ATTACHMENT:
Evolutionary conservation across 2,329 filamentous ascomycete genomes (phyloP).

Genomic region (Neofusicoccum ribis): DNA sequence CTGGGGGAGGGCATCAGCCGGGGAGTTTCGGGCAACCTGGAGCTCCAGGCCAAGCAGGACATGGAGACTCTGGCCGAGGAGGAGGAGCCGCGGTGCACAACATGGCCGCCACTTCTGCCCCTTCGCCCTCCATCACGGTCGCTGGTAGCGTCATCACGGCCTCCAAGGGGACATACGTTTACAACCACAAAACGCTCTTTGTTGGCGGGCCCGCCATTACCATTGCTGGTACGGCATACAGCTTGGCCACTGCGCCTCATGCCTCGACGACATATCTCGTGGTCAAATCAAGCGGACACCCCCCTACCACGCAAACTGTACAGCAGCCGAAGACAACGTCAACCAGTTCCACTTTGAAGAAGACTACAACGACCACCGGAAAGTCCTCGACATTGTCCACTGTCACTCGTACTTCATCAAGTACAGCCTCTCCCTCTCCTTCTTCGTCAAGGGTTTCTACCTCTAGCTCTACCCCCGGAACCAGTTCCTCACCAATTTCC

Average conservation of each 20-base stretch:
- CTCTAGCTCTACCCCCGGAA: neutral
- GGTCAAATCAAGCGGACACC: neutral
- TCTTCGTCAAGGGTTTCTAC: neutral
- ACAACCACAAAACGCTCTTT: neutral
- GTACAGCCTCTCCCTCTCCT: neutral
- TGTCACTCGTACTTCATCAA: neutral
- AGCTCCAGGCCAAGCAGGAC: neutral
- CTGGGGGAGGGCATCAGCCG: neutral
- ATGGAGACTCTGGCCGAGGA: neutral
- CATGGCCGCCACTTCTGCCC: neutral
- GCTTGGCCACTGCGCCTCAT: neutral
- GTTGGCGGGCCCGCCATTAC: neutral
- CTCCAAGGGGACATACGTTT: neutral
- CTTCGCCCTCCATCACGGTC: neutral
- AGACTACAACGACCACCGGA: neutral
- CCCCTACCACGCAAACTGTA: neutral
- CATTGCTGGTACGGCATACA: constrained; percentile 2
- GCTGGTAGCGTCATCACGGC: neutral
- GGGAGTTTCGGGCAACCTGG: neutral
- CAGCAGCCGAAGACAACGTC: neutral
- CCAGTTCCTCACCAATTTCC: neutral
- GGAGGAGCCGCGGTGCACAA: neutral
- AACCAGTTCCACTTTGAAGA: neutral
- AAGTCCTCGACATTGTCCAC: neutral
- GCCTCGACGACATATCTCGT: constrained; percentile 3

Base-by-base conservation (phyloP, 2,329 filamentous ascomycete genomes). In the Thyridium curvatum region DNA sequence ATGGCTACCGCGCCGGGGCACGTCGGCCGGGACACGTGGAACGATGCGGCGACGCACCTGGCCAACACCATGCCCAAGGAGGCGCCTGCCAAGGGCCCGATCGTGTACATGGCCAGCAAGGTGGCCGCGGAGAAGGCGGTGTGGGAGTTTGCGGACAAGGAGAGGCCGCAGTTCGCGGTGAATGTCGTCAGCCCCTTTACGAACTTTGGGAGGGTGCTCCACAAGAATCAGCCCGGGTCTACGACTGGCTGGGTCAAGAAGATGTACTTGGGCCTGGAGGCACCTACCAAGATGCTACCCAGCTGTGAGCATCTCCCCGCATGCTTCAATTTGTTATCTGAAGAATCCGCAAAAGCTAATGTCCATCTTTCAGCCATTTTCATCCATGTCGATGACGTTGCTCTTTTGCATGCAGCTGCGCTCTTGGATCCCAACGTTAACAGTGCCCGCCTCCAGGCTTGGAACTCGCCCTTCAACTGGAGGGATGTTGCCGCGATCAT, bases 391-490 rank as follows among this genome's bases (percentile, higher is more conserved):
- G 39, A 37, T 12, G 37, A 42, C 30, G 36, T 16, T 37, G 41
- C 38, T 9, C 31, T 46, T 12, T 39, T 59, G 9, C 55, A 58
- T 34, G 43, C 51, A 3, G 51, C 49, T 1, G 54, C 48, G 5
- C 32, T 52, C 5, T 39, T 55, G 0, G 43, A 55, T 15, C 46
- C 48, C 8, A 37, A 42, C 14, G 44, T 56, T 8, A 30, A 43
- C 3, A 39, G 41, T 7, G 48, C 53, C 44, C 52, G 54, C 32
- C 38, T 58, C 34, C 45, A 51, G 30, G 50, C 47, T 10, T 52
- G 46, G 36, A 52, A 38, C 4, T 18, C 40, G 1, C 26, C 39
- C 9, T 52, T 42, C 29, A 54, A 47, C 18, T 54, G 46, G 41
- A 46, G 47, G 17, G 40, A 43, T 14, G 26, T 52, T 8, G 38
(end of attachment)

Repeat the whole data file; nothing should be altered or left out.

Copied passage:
Evolutionary conservation across 2,329 filamentous ascomycete genomes (phyloP).

Genomic region (Neofusicoccum ribis): DNA sequence CTGGGGGAGGGCATCAGCCGGGGAGTTTCGGGCAACCTGGAGCTCCAGGCCAAGCAGGACATGGAGACTCTGGCCGAGGAGGAGGAGCCGCGGTGCACAACATGGCCGCCACTTCTGCCCCTTCGCCCTCCATCACGGTCGCTGGTAGCGTCATCACGGCCTCCAAGGGGACATACGTTTACAACCACAAAACGCTCTTTGTTGGCGGGCCCGCCATTACCATTGCTGGTACGGCATACAGCTTGGCCACTGCGCCTCATGCCTCGACGACATATCTCGTGGTCAAATCAAGCGGACACCCCCCTACCACGCAAACTGTACAGCAGCCGAAGACAACGTCAACCAGTTCCACTTTGAAGAAGACTACAACGACCACCGGAAAGTCCTCGACATTGTCCACTGTCACTCGTACTTCATCAAGTACAGCCTCTCCCTCTCCTTCTTCGTCAAGGGTTTCTACCTCTAGCTCTACCCCCGGAACCAGTTCCTCACCAATTTCC

Average conservation of each 20-base stretch:
- CTCTAGCTCTACCCCCGGAA: neutral
- GGTCAAATCAAGCGGACACC: neutral
- TCTTCGTCAAGGGTTTCTAC: neutral
- ACAACCACAAAACGCTCTTT: neutral
- GTACAGCCTCTCCCTCTCCT: neutral
- TGTCACTCGTACTTCATCAA: neutral
- AGCTCCAGGCCAAGCAGGAC: neutral
- CTGGGGGAGGGCATCAGCCG: neutral
- ATGGAGACTCTGGCCGAGGA: neutral
- CATGGCCGCCACTTCTGCCC: neutral
- GCTTGGCCACTGCGCCTCAT: neutral
- GTTGGCGGGCCCGCCATTAC: neutral
- CTCCAAGGGGACATACGTTT: neutral
- CTTCGCCCTCCATCACGGTC: neutral
- AGACTACAACGACCACCGGA: neutral
- CCCCTACCACGCAAACTGTA: neutral
- CATTGCTGGTACGGCATACA: constrained; percentile 2
- GCTGGTAGCGTCATCACGGC: neutral
- GGGAGTTTCGGGCAACCTGG: neutral
- CAGCAGCCGAAGACAACGTC: neutral
- CCAGTTCCTCACCAATTTCC: neutral
- GGAGGAGCCGCGGTGCACAA: neutral
- AACCAGTTCCACTTTGAAGA: neutral
- AAGTCCTCGACATTGTCCAC: neutral
- GCCTCGACGACATATCTCGT: constrained; percentile 3

Base-by-base conservation (phyloP, 2,329 filamentous ascomycete genomes). In the Thyridium curvatum region DNA sequence ATGGCTACCGCGCCGGGGCACGTCGGCCGGGACACGTGGAACGATGCGGCGACGCACCTGGCCAACACCATGCCCAAGGAGGCGCCTGCCAAGGGCCCGATCGTGTACATGGCCAGCAAGGTGGCCGCGGAGAAGGCGGTGTGGGAGTTTGCGGACAAGGAGAGGCCGCAGTTCGCGGTGAATGTCGTCAGCCCCTTTACGAACTTTGGGAGGGTGCTCCACAAGAATCAGCCCGGGTCTACGACTGGCTGGGTCAAGAAGATGTACTTGGGCCTGGAGGCACCTACCAAGATGCTACCCAGCTGTGAGCATCTCCCCGCATGCTTCAATTTGTTATCTGAAGAATCCGCAAAAGCTAATGTCCATCTTTCAGCCATTTTCATCCATGTCGATGACGTTGCTCTTTTGCATGCAGCTGCGCTCTTGGATCCCAACGTTAACAGTGCCCGCCTCCAGGCTTGGAACTCGCCCTTCAACTGGAGGGATGTTGCCGCGATCAT, bases 391-490 rank as follows among this genome's bases (percentile, higher is more conserved):
- G 39, A 37, T 12, G 37, A 42, C 30, G 36, T 16, T 37, G 41
- C 38, T 9, C 31, T 46, T 12, T 39, T 59, G 9, C 55, A 58
- T 34, G 43, C 51, A 3, G 51, C 49, T 1, G 54, C 48, G 5
- C 32, T 52, C 5, T 39, T 55, G 0, G 43, A 55, T 15, C 46
- C 48, C 8, A 37, A 42, C 14, G 44, T 56, T 8, A 30, A 43
- C 3, A 39, G 41, T 7, G 48, C 53, C 44, C 52, G 54, C 32
- C 38, T 58, C 34, C 45, A 51, G 30, G 50, C 47, T 10, T 52
- G 46, G 36, A 52, A 38, C 4, T 18, C 40, G 1, C 26, C 39
- C 9, T 52, T 42, C 29, A 54, A 47, C 18, T 54, G 46, G 41
- A 46, G 47, G 17, G 40, A 43, T 14, G 26, T 52, T 8, G 38